Identification, Images, & Information
For Insects, Spiders & Their Kin
For the United States & Canada
Clickable Guide
Moths Butterflies Flies Caterpillars Flies Dragonflies Flies Mantids Cockroaches Bees and Wasps Walkingsticks Earwigs Ants Termites Hoppers and Kin Hoppers and Kin Beetles True Bugs Fleas Grasshoppers and Kin Ticks Spiders Scorpions Centipedes Millipedes

Upcoming Events

Discussion of 2018 gathering

Photos of insects and people from the 2015 gathering in Wisconsin, July 10-12

Photos of insects and people from the 2014 gathering in Virginia, June 4-7.

Photos of insects and people from the 2013 gathering in Arizona, July 25-28

Photos of insects and people from the 2012 gathering in Alabama

Photos of insects and people from the 2011 gathering in Iowa

Photos from the 2010 Workshop in Grinnell, Iowa

Photos from the 2009 gathering in Washington

Possible Tetragnatha? - Tetragnatha - female

Possible Tetragnatha? - Tetragnatha - Female
Kokomo, Howard County, Indiana, USA
August 7, 2010
I think this might be a longjawed orbweaver in the Tetragnatha genus, but it doesn't seem to fit any of the images in the guide pages. Any thoughts would be appreciated. Thanks!

Moved from ID Request. I frassed your other two image because I don't think we can get any info from them to make the ID. This is a female, so the jaws won't be as helpful as if it were a male. It could be versicolor, but I don't know how we can tell for sure. Your best bet is to get a local expert to ID the spider and let us know what it is. A local list of species would also be very helpful.

Why frass so soon?
They've only been in id request for ONE DAY. I understand that they are very poor quality images and not useful for the guide, but couldn't you wait for someone else to try to identify my spider before frassing? As far as a local spider expert, I'd LOVE it if you can get me in touch with someone in my area or provide me with a local list of species.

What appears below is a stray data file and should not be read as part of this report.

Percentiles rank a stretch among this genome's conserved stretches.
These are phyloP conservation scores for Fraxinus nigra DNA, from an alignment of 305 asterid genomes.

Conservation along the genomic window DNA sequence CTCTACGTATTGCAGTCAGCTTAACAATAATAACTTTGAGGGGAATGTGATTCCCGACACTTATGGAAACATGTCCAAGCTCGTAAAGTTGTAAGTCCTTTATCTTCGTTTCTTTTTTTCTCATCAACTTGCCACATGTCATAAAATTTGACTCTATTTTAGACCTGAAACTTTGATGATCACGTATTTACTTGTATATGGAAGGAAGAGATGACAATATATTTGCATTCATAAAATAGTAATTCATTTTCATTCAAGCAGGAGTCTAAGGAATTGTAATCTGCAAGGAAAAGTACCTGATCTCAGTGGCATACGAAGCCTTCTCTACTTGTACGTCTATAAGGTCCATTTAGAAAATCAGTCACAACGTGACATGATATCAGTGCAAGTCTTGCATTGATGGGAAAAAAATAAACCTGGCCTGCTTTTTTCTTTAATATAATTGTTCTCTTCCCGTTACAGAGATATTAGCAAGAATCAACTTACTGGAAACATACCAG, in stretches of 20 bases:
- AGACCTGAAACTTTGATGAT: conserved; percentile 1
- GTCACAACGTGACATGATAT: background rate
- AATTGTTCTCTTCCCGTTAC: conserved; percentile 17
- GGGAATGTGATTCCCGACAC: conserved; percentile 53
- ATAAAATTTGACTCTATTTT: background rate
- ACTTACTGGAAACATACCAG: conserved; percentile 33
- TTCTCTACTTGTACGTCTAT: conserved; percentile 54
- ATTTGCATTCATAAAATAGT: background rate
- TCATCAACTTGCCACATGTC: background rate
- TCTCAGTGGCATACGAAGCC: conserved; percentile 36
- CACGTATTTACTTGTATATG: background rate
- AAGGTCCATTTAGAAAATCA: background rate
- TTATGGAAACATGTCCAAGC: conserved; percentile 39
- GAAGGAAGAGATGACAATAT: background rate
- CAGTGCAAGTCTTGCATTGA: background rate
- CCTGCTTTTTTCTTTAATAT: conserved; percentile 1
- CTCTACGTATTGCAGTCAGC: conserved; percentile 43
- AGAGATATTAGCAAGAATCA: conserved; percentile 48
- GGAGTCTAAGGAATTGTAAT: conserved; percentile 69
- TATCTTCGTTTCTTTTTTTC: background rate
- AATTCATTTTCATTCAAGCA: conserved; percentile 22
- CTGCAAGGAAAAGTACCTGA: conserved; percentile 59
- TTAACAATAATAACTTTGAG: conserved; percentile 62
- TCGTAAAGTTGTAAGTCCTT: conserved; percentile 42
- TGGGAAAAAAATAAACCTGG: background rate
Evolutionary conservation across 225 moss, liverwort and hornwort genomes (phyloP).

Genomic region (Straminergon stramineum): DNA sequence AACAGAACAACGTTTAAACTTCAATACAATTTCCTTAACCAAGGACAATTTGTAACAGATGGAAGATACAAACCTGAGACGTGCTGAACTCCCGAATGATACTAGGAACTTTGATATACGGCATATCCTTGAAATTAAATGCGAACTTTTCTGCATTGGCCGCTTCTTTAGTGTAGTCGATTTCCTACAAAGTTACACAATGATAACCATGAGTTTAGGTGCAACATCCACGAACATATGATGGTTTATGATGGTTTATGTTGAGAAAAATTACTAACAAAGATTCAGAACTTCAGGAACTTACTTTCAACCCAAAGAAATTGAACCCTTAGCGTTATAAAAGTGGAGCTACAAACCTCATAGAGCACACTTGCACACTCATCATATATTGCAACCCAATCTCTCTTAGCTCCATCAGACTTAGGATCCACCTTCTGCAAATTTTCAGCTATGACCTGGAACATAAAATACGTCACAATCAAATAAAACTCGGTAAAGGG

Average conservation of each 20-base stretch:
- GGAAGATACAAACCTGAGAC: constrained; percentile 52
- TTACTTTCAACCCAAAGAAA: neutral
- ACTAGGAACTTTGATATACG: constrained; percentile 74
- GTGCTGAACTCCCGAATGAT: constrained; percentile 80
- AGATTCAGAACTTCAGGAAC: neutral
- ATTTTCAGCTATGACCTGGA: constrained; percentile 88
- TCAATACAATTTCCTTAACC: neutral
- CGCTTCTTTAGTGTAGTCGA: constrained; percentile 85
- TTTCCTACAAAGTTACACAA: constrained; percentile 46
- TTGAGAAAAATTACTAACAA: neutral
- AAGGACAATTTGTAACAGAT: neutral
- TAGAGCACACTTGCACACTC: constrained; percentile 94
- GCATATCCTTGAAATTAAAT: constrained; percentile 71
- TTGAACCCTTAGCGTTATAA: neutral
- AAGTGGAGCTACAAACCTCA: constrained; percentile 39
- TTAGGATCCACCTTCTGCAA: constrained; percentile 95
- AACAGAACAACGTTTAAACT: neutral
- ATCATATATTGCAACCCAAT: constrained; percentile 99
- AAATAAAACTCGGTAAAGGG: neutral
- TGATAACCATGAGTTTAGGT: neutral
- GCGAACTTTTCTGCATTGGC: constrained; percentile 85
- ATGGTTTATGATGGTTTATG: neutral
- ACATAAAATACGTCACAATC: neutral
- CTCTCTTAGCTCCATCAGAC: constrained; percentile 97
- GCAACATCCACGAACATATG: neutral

with the right reference those two images don't show anything needed to make the ID to species. They are still available to anyone who might disagree with me.. for another 30 days in frass.

The two views you need (beside dorsal) are one directly from the side (this view is needed in very few spiders) and a close-up of the epigynum.

See this article for a list of spiders in your area.

Thanks for explaining
If I ever see her again, I'll be sure to get better photos, especially of the views you described. Thanks a bunch for the link to the article of spiders in Indiana and Illinois. I only have two spider books, and neither of them have range maps. The list will definitely be helpful!

Tetragnatha? - it looks like that to me
based on the general appearance. Did you get a picture where you can see the "long-jaws". Actually, I think I can kind of see them.

Possible Tetragnatha versicolor?
Thanks for confirming the genus! I've added some (unfortunately blurry) images, and I now think that it might be a Tetragnatha versicolor due to the fact that the chelicera length seems rather short and the lateral eyes seem closer together than the median eyes. I could be completely wrong, but thanks for trying to lead me in the right direction :)

Comment viewing options
Select your preferred way to display the comments and click 'Save settings' to activate your changes.